Conference encourages discussion of religious differences
Saint Mary’s joined the United Religious Community to host an Interreligious Conference, which marks the beginning of Saint Mary’s involvement in the Interreligious Student Community.
The United Religious Community (URC) is “a collaboration of a wide range of local congregations and religious communities,” religious studies professor Anita Houck said in an email.
Within the URC exists a smaller group of high school and college students called the Interreligious Student Community, Robert Stockman, professor of philosophy at Indiana University–South Bend (IUSB), said in an email
“[The URC] created the Interreligious Student Community to bring together local young adults interested in conversation across religious difference,” Houck said.
Other efforts to promote religious discourse have taken place, such as those of Michael Birkel, professor in the Earlham School of Religion, who spoke on his book called “Quran in Conversation” last year, said Houck. Because of this event’s success, Houck applied for a grant from the Interfaith Youth Core, a nonprofit organization whose mission is to make interreligious dialogue a norm in American society, in order to host the upcoming conference.
“The conference is designed to gather students and educators from multiple campuses for training and networking. These regional gatherings are an opportunity to create a core of young leaders in your region and inspire ongoing interfaith initiatives on multiple campuses,” Houck said.
Houck also expressed her wish that this conference will create a conversation about different religions on campus.
“The goal of the conference is to create conversation across multiple campuses, to bring people from diverse backgrounds together,” Houck said. “I hope many participants and leaders will be from Saint Mary’s; I know our students have a great deal to offer and many are really interested in learning about interfaith work.”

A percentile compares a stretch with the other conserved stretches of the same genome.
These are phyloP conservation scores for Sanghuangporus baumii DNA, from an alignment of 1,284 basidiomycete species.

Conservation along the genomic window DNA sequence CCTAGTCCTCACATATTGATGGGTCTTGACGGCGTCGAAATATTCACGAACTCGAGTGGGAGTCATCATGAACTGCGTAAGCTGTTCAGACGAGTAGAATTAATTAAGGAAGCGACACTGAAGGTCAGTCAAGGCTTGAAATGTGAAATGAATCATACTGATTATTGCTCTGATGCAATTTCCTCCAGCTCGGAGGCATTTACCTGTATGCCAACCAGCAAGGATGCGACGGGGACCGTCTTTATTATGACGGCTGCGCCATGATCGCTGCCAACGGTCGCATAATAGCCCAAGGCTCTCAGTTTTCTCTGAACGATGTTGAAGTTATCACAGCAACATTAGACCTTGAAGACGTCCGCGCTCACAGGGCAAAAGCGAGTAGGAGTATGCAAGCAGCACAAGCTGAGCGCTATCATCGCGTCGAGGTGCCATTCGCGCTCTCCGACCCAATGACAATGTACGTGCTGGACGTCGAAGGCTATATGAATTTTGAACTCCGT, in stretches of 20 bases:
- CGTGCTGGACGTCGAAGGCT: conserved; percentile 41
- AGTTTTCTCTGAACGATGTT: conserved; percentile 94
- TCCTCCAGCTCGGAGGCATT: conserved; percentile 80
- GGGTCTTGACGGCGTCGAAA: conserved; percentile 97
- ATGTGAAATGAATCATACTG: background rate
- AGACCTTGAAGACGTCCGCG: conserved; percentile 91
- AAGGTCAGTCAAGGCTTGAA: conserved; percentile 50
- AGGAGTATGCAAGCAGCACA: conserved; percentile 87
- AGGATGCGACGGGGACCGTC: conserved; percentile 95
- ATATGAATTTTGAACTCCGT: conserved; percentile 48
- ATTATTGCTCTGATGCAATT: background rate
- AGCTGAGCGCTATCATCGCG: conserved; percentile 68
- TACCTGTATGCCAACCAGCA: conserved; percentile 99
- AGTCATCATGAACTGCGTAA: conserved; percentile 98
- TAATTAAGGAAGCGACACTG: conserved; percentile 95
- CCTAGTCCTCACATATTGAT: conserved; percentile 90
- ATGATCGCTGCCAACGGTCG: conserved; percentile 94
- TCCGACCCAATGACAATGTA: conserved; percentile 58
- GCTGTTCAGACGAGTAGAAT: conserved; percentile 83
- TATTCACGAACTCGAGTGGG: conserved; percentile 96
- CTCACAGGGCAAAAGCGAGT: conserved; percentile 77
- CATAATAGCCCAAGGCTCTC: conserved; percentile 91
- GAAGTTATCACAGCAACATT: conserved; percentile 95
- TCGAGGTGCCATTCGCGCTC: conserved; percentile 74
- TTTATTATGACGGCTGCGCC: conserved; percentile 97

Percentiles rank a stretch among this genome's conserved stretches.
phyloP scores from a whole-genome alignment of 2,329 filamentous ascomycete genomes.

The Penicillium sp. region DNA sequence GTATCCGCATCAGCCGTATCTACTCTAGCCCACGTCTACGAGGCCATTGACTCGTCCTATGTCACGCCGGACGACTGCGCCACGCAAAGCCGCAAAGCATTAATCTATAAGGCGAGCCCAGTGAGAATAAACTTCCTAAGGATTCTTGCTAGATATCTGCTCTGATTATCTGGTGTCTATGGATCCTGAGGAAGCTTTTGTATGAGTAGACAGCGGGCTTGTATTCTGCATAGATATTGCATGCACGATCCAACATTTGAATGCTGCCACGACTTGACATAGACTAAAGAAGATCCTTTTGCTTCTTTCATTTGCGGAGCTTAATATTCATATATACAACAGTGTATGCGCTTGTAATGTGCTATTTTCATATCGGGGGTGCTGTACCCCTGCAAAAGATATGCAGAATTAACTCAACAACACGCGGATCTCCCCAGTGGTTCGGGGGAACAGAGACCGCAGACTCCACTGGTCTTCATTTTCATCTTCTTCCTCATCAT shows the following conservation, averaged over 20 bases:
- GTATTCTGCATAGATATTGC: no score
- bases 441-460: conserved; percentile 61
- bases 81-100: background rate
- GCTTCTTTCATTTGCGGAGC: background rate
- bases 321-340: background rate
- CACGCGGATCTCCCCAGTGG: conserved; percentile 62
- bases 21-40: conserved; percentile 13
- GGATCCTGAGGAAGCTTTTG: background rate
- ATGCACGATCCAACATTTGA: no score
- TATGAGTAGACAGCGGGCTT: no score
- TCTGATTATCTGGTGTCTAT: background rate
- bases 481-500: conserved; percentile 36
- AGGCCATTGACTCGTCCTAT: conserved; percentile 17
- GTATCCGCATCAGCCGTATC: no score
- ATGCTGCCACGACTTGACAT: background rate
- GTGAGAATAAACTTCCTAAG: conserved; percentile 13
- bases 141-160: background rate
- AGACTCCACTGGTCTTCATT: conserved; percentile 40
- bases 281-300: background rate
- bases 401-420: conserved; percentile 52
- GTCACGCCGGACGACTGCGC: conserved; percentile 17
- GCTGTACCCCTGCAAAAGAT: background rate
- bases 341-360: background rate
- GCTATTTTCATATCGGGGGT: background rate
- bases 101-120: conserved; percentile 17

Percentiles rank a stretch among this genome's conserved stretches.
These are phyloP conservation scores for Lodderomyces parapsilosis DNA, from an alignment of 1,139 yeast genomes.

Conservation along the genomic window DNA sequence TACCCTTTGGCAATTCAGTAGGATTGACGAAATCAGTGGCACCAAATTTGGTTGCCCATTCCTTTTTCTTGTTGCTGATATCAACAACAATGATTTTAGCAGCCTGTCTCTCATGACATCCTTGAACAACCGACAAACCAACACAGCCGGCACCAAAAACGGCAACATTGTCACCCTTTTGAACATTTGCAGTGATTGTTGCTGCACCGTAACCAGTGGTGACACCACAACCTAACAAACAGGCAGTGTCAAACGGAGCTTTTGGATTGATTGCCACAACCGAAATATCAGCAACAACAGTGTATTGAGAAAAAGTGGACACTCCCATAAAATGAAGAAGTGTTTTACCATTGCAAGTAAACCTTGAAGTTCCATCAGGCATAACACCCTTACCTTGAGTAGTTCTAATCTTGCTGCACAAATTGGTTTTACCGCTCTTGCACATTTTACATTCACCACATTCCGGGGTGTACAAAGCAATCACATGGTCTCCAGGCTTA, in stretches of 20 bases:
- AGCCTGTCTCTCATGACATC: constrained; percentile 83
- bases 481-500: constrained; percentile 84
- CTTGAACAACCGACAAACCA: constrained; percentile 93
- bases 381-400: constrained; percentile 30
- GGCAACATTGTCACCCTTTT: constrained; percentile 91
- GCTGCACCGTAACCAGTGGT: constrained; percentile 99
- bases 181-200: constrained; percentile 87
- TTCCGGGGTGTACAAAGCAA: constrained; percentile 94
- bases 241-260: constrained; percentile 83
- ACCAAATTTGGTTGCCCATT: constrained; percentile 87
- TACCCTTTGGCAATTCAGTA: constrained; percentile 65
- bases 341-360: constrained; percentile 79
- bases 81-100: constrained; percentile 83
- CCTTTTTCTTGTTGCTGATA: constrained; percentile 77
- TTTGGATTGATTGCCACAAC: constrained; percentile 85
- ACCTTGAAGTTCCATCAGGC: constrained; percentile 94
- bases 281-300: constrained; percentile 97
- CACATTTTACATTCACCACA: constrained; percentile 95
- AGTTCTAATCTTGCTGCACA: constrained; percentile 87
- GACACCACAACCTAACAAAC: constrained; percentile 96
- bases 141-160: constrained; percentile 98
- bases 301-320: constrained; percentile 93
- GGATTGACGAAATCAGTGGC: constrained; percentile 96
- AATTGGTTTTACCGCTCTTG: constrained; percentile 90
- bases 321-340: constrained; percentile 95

In addition to Saint Mary’s and IUSB students, the conference is open to others interested in the Interreligious Student Community, as it is to be a regional conference, said Stockman.
Ultimately, the real goal of the conference, according to Houck, is to foster a dialogue in this community.
“I also think the conversation, learning and results will be richest if we emphasize collaboration across the region and bring people from multiple campuses, including some high school students and [alumni], together,” Houck said.
The Interfaith Youth Core will send facilitators to run part of the conference, Stockman said.
Because of the grant Houck received from the Interfaith Youth Core, the Interreligious Conference will be offered to students interested in participating at the cost of $15. Scholarships for those who cannot afford that cost will be available, Houck said.
The Interreligious Conference will be held in the Saint Mary’s Student Center beginning on the afternoon of Feb. 2 and continuing to the afternoon of Feb. 3.